Impact of Weather on Primary Cases of Middle East Respiratory Syndrome

Middle East respiratory syndrome coronavirus (MERS-CoV) is endemic in dromedary camels in the Arabian Peninsula, and zoonotic transmission to people is a sporadic event. In the absence of epidemiological data on the reservoir species, patterns of zoonotic transmission have largely been approximated from primary human cases. This study by Gardner, et al. (2019) aimed to identify meteorological factors that may increase the risk of primary MERS infections in humans.

A case-crossover design was used to identify associations between primary MERS cases and preceding weather conditions within the 2-week incubation period in Saudi Arabia using univariable conditional logistic regression. Cases with symptom onset between January 2015 – December 2017 were obtained from a publicly available line list of human MERS cases maintained by the World Health Organization. The complete case dataset (N = 1191) was reduced to approximate the cases most likely to represent spillover transmission from camels (N = 446). Data from meteorological stations closest to the largest city in each province were used to calculate the daily mean, minimum, and maximum temperature (οC), relative humidity (%), wind speed (m/s), and visibility (m). Weather variables were categorized according to strata; temperature and humidity into tertiles, and visibility and wind speed into halves.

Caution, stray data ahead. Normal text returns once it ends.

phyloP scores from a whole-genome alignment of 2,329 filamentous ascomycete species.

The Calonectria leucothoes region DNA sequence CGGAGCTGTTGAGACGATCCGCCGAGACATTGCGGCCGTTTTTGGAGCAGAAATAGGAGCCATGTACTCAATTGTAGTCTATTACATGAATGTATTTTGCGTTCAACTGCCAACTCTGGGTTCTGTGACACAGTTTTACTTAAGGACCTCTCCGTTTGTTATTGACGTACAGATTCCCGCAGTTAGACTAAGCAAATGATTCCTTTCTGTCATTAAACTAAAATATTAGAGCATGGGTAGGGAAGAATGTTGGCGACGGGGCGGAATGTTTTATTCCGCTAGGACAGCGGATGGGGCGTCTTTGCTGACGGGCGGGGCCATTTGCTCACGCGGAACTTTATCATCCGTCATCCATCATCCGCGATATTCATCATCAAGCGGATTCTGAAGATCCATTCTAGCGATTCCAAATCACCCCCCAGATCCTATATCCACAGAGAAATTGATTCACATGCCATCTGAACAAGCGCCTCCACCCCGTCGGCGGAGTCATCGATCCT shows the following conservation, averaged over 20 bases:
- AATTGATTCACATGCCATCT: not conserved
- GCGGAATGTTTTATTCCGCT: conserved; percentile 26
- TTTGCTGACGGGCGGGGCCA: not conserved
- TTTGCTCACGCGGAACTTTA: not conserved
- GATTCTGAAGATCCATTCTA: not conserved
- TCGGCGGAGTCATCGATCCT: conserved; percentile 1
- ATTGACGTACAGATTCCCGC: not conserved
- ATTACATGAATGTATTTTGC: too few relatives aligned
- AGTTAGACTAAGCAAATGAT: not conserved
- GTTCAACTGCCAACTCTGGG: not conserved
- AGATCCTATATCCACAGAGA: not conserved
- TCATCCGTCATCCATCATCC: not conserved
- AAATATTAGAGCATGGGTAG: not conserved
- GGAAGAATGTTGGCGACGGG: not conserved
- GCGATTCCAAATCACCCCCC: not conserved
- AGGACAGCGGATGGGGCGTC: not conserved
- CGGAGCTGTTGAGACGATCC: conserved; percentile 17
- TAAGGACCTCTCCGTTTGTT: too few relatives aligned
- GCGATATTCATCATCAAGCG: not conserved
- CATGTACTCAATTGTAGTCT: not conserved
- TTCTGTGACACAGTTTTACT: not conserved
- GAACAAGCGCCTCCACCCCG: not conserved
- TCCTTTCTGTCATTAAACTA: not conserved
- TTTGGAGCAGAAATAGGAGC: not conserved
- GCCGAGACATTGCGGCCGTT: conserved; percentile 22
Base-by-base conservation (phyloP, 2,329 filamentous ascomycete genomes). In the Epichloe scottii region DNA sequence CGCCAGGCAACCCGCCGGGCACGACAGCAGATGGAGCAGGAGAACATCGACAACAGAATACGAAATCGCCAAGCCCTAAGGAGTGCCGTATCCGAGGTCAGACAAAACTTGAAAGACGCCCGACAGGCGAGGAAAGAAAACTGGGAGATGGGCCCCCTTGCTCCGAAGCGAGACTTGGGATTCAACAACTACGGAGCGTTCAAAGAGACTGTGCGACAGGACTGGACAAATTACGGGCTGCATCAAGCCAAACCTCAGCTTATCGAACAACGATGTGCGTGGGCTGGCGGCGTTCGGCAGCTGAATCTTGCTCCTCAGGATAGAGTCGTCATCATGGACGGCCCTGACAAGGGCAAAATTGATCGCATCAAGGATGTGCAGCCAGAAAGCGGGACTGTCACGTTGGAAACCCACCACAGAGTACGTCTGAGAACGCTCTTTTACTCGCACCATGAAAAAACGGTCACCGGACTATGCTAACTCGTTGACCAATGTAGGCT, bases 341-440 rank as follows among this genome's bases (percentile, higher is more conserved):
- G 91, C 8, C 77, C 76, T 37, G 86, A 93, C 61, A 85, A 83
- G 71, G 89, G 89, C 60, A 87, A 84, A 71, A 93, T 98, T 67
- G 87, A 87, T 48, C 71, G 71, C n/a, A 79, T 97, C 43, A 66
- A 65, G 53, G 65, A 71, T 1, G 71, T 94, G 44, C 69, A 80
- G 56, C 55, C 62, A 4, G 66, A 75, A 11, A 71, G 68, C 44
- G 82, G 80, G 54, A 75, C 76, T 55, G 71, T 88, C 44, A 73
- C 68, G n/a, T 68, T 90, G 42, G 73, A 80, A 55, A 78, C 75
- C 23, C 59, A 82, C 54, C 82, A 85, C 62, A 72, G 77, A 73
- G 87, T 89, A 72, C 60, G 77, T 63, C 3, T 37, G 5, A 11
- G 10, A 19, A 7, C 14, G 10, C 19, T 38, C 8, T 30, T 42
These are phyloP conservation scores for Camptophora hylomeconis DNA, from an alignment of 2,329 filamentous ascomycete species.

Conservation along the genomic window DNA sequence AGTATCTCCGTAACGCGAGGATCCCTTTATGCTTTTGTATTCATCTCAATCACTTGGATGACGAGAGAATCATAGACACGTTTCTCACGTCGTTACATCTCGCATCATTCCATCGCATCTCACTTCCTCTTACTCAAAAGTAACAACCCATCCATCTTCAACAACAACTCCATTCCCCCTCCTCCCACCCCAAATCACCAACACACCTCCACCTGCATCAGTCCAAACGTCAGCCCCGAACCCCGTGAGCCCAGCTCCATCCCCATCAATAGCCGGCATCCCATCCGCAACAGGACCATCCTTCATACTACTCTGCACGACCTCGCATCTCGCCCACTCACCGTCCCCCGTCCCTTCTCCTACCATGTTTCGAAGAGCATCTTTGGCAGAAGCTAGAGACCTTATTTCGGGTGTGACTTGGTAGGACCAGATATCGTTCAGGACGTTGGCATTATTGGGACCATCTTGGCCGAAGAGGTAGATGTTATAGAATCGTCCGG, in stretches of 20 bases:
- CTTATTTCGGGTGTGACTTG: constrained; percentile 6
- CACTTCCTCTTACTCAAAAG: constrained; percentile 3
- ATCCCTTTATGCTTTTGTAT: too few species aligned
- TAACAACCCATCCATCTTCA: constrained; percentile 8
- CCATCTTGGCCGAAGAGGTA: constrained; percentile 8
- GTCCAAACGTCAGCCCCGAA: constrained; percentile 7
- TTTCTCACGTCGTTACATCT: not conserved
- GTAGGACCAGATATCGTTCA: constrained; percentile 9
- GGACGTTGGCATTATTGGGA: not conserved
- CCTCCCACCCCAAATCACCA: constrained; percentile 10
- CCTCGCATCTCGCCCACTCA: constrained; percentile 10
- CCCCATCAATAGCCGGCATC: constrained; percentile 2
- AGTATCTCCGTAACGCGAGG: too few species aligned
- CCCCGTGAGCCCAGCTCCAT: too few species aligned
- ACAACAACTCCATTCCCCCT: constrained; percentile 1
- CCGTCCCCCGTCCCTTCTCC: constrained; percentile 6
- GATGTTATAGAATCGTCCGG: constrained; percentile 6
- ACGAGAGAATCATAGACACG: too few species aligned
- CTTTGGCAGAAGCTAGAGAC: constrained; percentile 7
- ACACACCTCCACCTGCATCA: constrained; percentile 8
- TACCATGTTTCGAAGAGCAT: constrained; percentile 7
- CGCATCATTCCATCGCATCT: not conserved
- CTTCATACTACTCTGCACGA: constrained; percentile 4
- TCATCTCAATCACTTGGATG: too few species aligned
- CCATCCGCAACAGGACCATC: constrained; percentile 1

Lowest temperature (Odds Ratio = 1.27; 95% Confidence Interval = 1.04–1.56) and humidity (OR = 1.35; 95% CI = 1.10–1.65) were associated with increased cases 8–10 days later. High visibility was associated with an increased number of cases 7 days later (OR = 1.26; 95% CI = 1.01–1.57), while wind speed also showed statistically significant associations with cases 5–6 days later.

Results suggest that primary MERS human cases in Saudi Arabia are more likely to occur when conditions are relatively cold and dry. This is similar to seasonal patterns that have been described for other respiratory diseases in temperate climates. It was hypothesized that low visibility would be positively associated with primary cases of MERS, however the opposite relationship was seen. This may reflect behavioural changes in different weather conditions. This analysis provides key initial evidence of an environmental component contributing to the development of primary MERS-CoV infections.

Reference: Gardner EG, et al. A case-crossover analysis of the impact of weather on primary cases of Middle East respiratory syndrome. BMC Infectious Diseases. 2019;19:113

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